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Refugees’ tryst with history
- Chakmas, Hajongs turn out in large numbers to vote for the first time - Proxy voting in Nagaland
Chakma and Hajong voters wait patiently outside a booth at Diyun in Arunachal Pradesh on Wednesday. Picture by Biju Boro

Diyun (Arunachal Pradesh), May 5: Chakmas and Hajongs today scripted a new chapter in the electoral history of Arunachal Pradesh by voting for the first time, defying a bandh and poll boycott call by the All Arunachal Pradesh Students’ Union (AAPSU).

The estimated voter turnout in the state was around 50 per cent, said additional chief electoral officer D.J. Bhattacharjee from Itanagar. Polling in the state was by and large peaceful, barring two incidents of EVM-damage at Pating in Kurumkame district and Tagampu polling station under East Kameng district, he added.

The AAPSU, which called a 48-hour state bandh from yesterday, deployed youth volunteers to prevent the Chakma and Hajong voters from proceeding towards the booths but backed off in the face of heavy security deployment.

“They could vote because of the security forces as we did not want any confrontation or the culture of violence in our state,” AAPSU president B. Taj said from Itanagar.

He said the bandh was by and large successful as most of the “indigenous voters” preferred to stay indoors.

The AAPSU was opposing the inclusion of the Chakmas and Hajongs in the state’s electoral roll.

But it was a moment to cherish for both communities — 1,497 voters spread over the three Assembly constituencies of Bordumsa-Diyun, Miao and Chowkham — the Chakmas and Hajongs today lined up as early as 6 in the morning to have a go at the EVMs.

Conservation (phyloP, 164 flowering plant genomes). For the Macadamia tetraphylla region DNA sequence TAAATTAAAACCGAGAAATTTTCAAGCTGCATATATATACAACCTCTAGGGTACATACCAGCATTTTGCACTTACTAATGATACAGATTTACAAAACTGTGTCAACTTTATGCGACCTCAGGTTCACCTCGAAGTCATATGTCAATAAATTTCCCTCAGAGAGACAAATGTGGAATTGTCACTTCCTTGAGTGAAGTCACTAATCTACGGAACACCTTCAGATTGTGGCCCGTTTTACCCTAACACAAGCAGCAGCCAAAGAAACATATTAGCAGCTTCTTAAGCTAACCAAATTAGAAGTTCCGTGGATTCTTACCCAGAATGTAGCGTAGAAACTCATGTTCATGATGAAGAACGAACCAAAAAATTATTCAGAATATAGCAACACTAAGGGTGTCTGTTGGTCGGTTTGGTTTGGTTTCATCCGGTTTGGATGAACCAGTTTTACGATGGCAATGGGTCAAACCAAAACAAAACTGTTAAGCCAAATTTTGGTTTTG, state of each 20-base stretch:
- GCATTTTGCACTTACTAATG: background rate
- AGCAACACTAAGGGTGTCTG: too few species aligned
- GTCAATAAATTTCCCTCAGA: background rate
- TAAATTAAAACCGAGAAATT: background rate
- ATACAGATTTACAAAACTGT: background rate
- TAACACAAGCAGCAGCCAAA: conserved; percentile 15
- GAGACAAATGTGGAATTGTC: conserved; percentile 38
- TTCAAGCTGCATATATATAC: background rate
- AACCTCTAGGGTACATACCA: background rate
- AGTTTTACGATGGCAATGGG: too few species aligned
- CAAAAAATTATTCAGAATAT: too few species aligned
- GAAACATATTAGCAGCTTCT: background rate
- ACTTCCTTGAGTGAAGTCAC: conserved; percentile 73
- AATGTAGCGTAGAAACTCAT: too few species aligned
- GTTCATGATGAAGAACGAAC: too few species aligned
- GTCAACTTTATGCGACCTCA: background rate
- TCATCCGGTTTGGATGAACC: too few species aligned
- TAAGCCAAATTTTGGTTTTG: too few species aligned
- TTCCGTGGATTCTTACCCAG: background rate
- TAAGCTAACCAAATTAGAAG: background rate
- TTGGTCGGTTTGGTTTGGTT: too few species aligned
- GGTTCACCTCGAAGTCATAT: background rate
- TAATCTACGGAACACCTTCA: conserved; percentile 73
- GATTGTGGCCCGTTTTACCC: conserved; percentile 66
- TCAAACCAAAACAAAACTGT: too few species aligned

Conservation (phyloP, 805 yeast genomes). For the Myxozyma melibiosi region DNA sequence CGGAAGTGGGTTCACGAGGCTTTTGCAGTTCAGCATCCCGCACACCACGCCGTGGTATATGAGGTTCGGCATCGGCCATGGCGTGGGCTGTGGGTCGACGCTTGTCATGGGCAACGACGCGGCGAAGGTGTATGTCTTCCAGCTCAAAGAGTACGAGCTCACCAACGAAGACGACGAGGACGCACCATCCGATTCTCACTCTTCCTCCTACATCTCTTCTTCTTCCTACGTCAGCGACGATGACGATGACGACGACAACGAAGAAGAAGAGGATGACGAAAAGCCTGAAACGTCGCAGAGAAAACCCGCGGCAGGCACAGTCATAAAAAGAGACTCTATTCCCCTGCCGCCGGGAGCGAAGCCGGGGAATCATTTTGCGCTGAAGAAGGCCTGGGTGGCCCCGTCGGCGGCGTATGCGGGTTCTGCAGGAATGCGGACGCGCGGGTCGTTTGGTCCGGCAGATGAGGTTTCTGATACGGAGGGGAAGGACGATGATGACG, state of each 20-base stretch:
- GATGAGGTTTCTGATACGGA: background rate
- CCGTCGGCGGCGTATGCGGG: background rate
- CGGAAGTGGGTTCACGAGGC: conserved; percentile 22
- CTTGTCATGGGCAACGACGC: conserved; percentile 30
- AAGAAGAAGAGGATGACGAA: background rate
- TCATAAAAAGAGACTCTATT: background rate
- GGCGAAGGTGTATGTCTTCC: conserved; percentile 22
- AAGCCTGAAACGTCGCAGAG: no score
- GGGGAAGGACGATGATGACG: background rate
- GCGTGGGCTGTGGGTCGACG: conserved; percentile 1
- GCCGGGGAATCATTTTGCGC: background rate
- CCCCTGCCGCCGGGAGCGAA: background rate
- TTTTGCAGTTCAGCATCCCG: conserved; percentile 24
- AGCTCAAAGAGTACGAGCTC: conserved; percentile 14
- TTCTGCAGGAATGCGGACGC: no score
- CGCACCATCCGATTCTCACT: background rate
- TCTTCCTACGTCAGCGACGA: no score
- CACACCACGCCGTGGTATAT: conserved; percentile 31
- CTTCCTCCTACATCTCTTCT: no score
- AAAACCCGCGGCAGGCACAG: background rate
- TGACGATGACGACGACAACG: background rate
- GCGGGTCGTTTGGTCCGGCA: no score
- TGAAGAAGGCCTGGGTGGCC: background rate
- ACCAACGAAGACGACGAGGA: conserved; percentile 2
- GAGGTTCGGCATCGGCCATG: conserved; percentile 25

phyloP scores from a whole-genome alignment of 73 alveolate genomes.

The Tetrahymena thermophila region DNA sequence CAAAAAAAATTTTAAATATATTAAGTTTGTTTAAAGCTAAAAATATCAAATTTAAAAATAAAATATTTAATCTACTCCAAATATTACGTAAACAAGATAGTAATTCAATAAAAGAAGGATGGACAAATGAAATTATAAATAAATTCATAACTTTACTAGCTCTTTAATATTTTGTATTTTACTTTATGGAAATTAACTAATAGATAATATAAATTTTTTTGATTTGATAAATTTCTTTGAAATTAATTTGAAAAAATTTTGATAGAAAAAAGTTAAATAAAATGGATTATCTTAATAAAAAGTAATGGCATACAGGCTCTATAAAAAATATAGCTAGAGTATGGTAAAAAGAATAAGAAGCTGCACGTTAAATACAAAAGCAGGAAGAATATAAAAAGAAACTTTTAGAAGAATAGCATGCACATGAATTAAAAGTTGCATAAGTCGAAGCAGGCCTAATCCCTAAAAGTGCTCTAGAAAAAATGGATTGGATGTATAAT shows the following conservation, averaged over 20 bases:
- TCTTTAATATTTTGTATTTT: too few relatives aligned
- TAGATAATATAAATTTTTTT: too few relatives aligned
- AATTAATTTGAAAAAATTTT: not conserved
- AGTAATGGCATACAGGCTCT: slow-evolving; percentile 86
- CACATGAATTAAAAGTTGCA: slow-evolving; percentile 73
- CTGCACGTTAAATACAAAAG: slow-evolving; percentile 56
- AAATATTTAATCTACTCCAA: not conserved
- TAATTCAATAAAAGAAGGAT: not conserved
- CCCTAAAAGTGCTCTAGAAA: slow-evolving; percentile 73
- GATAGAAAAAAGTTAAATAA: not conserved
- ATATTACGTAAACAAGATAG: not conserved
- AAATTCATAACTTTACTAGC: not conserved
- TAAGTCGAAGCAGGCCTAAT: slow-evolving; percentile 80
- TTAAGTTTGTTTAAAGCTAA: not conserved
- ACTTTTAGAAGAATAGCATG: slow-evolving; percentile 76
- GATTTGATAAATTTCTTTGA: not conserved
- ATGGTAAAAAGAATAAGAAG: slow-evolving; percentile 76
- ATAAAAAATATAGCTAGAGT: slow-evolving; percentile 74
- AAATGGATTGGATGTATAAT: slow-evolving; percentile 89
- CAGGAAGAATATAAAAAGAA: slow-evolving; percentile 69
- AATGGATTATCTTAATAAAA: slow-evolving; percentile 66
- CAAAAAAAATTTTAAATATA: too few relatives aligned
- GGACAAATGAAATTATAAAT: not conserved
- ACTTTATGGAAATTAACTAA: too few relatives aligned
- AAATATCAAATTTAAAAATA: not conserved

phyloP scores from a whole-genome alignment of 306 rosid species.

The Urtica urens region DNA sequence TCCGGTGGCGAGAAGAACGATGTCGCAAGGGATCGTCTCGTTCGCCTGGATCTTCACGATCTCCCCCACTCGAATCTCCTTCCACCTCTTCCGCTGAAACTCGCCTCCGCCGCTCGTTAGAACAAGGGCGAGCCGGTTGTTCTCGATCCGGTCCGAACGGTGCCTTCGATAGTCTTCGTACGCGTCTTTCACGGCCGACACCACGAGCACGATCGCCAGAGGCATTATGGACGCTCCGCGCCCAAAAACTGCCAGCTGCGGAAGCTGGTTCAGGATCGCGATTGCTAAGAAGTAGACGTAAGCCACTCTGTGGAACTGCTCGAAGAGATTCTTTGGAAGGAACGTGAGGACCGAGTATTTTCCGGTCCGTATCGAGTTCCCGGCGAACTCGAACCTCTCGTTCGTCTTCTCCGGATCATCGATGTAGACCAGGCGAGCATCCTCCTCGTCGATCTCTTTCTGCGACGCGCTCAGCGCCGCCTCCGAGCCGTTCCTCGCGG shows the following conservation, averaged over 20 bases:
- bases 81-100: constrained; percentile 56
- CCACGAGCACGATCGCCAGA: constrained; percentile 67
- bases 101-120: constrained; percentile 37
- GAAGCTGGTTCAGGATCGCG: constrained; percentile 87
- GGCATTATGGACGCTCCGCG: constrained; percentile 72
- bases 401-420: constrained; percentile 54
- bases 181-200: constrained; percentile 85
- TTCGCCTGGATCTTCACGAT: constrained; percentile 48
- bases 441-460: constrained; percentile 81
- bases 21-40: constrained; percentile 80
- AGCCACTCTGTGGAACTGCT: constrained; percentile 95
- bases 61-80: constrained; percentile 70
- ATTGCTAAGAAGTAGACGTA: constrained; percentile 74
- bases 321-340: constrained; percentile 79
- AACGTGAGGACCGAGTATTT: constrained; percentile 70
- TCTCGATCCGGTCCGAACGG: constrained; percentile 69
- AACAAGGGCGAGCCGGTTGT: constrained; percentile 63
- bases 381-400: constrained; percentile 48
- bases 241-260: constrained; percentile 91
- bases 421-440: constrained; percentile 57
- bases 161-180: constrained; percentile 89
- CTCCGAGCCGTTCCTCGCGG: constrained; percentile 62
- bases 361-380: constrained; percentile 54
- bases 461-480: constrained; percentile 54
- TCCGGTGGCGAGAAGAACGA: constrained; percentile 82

“The day I heard that my name has been included among the 1,497, I made up my mind to cast my vote. I am really happy today that I was among the first one from my village to cast a vote. This will always remain the best moment of my life,” said Banbehari Chakma, a schoolteacher in his thirties.

The more enthusiastic were the women voters who, dressed in traditional attire, stood in long queues to cast their vote. “This is a special day for the community and so, we all decided to dress up,” 20-year-old Archana Chakma said.

Within an hour of polling, most of the electorate was already in the queue.

The security forces — which include the state police and paramilitary forces — were on high alert. “Two platoons of the BSF, headed by a DSP, is patrolling Diyun,” said Jaswinder Singh, officer in-charge of Diyun police station.

Subimal Kumar Chakma, president of the Committee for Citizenship Rights of the Chakmas of Arunachal Pradesh, said, “I feel a lot relaxed today. After all, It has been a long wait for us.”

The Supreme Court, in a directive in 1996, asked the Election Commission to initiate the process of granting citizenship to the Chakmas and Hajongs residing in Arunachal Pradesh. The Election Commission, after browsing through 15,000 applications, enrolled the names of 1,497 people from the two communities in the voters’ list.

The hill state has nearly 60,000 Hajong and Chakma refugees.

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